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POV, public television’s premier showcase for independent point-of-view films, has received six nominations in the 29th Annual News and Documentary Emmy® Awards. The nominees were announced today by the National Academy of Television Arts & Sciences (NATAS). Michael Apted’s 49 Up was nominated for Outstanding Interview; Ralph Arlyck’s Following Sean received two nominations, for Best Documentary and for Outstanding Individual Achievement in a Craft: Writing; and three POV films were nominated for Outstanding Continuing Coverage of a News Story — Long Form: Libby, Montana; Made in L.A.; and Rain in a Dry Land.

PBS led the pack this year with 38 nominations, more than any other broadcast or cable network. The News and Documentary Emmy Awards will be presented on Monday, Sept. 22 at a ceremony in Frederick P. Rose Hall, Home of Jazz at Lincoln Center, in New York’s Time Warner Center.

Now in its 21st season on PBS, POV has won 19 Emmy Awards, including a 2007 Special News & Documentary Emmy for Excellence in Television Documentary Filmmaking. The series has received 32 previous Emmy nominations. POV has won many other coveted industry awards and honors, including 11 George Foster Peabody Awards, eight duPont-Columbia Broadcast Journalism Awards, three Academy Awards®, three Independent Spirit Awards, the Prix Italia and the Webby.

“POV celebrated its 20th season on PBS last year with a diverse slate of films by established and emerging filmmakers,” said Simon Kilmurry, POV’s Executive Director. “From the struggles of refugees, immigrants and working Americans to stories of personal transformations, the nominated films introduce us to people whose lives, we hope, will enrich our own.”

About the films:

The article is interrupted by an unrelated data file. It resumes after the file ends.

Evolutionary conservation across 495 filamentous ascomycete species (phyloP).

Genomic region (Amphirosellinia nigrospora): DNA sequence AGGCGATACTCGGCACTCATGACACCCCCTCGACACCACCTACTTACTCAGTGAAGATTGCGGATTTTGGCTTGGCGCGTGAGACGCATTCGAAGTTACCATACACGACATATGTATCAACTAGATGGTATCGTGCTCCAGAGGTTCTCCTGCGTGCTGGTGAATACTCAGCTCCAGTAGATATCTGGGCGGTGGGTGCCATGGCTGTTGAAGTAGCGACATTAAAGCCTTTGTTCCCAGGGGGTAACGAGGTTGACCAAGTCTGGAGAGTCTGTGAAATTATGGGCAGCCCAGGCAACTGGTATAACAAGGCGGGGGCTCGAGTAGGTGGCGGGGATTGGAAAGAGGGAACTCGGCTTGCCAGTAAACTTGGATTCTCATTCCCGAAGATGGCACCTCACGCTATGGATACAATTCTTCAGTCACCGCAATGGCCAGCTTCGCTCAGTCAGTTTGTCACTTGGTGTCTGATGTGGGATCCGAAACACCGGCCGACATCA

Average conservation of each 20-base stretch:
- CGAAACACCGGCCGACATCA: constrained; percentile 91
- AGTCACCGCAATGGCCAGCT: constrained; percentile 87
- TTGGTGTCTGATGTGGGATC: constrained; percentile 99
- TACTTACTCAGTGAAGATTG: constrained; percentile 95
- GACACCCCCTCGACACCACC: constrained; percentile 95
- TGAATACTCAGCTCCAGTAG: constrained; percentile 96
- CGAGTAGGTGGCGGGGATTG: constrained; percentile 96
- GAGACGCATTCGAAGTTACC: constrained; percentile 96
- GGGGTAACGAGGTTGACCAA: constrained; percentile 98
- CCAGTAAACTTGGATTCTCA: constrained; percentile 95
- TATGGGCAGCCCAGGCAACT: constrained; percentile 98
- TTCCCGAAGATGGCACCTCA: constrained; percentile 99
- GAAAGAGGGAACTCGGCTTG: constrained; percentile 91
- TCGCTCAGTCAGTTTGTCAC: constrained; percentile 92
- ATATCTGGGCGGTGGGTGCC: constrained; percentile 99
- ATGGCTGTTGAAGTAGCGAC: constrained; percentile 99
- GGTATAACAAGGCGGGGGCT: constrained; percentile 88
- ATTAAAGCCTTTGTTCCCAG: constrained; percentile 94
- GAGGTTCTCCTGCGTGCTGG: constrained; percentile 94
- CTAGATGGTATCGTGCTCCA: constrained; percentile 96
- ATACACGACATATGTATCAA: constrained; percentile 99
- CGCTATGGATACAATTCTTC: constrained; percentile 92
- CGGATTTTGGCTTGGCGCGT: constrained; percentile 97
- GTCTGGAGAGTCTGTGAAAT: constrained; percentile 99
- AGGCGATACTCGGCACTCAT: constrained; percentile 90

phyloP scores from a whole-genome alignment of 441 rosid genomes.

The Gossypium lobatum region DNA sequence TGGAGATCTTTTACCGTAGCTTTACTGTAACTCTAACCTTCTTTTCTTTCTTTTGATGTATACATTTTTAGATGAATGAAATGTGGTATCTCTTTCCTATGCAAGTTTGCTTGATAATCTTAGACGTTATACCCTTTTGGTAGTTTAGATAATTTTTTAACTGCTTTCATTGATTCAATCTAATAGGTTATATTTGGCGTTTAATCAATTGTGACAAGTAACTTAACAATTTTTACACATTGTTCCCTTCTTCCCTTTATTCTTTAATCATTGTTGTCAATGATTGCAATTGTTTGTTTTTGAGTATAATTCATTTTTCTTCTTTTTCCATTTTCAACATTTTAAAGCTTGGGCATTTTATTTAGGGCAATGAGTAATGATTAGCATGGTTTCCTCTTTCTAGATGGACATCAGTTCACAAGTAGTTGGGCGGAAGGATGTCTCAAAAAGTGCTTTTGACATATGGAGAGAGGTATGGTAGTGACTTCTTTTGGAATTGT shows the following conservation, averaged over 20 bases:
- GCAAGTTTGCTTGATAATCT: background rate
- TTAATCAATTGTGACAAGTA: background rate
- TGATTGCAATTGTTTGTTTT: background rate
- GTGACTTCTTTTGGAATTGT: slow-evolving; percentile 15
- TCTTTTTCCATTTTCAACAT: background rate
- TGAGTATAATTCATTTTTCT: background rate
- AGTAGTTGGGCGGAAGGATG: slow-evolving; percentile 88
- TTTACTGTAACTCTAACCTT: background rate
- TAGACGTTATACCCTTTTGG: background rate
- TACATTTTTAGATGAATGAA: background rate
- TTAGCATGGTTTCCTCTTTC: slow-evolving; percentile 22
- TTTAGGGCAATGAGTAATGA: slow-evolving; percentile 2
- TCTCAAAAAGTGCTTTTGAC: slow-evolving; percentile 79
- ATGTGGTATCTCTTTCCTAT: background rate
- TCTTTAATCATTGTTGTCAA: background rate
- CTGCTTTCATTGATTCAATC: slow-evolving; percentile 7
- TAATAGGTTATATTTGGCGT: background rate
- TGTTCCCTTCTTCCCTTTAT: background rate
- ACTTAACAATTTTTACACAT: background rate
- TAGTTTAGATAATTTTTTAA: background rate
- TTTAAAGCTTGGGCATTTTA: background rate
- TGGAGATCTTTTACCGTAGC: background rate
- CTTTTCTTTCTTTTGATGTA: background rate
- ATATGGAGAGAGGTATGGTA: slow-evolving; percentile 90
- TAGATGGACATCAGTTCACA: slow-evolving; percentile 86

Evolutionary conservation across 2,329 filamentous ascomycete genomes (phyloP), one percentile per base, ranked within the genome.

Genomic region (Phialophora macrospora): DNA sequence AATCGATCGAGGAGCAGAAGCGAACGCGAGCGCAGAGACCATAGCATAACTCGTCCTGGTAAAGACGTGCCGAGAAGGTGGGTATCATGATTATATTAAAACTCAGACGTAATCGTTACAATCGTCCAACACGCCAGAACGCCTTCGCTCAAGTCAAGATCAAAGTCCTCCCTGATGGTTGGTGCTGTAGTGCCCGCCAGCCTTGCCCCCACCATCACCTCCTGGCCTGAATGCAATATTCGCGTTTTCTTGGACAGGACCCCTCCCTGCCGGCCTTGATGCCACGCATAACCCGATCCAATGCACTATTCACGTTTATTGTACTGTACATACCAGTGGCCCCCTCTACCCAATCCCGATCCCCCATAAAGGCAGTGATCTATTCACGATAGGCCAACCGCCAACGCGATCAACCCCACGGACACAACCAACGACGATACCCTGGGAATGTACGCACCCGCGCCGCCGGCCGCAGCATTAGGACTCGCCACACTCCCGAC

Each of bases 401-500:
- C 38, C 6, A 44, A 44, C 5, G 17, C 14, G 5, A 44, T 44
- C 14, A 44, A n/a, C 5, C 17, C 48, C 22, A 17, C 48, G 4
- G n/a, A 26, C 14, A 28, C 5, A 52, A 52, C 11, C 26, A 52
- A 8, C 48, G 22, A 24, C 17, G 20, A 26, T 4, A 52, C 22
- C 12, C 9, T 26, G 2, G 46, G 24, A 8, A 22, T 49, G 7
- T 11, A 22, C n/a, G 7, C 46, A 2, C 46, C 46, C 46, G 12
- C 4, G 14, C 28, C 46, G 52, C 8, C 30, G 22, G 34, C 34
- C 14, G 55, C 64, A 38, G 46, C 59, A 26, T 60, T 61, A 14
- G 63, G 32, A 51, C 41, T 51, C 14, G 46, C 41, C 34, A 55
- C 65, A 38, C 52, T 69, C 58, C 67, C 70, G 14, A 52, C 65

49 Up by Michael Apted
Category: Outstanding Interview
In one of documentary cinema’s more remarkable enterprises, 49 Up made its U.S. broadcast premiere on POV in 2007 as the seventh in a series of films that has profiled a group of English children every seven years, beginning in 1964. Renowned director Michael Apted (Coal Miner’s Daughter, Gorky Park, Gorillas in the Mist, Amazing Grace) has doggedly pursued the series as the children have grown into adults, navigating the divide between childhood dreams and adult realities. 49 Up revisits questions of love, marriage, career, class and prejudice — discovering unexpected turns in individual lives and surprising views of the Up film series itself.

Following Sean by Ralph Arlyck
Categories: Best Documentary and Outstanding Individual Achievement in a Craft: Writing
Thirty years after making a celebrated student short about a four-year-old child of free spirits living in San Francisco’s Haight-Ashbury district at the height of the 1960s, Ralph Arlyck attempts the kind of revelation only documentary film can provide. In Following Sean, he goes in search of the impish, barefoot kid who delighted or horrified audiences, reflecting the hopes and fears of a turbulent, utopian era. In discovering what has become of Sean, Arlyck finds a complex reality — and experiences pure cinematic surprise. As the filmmaker comes to grips with his own midlife conflicts, Following Sean may reveal as much about Arlyck and his generation as it does his subject.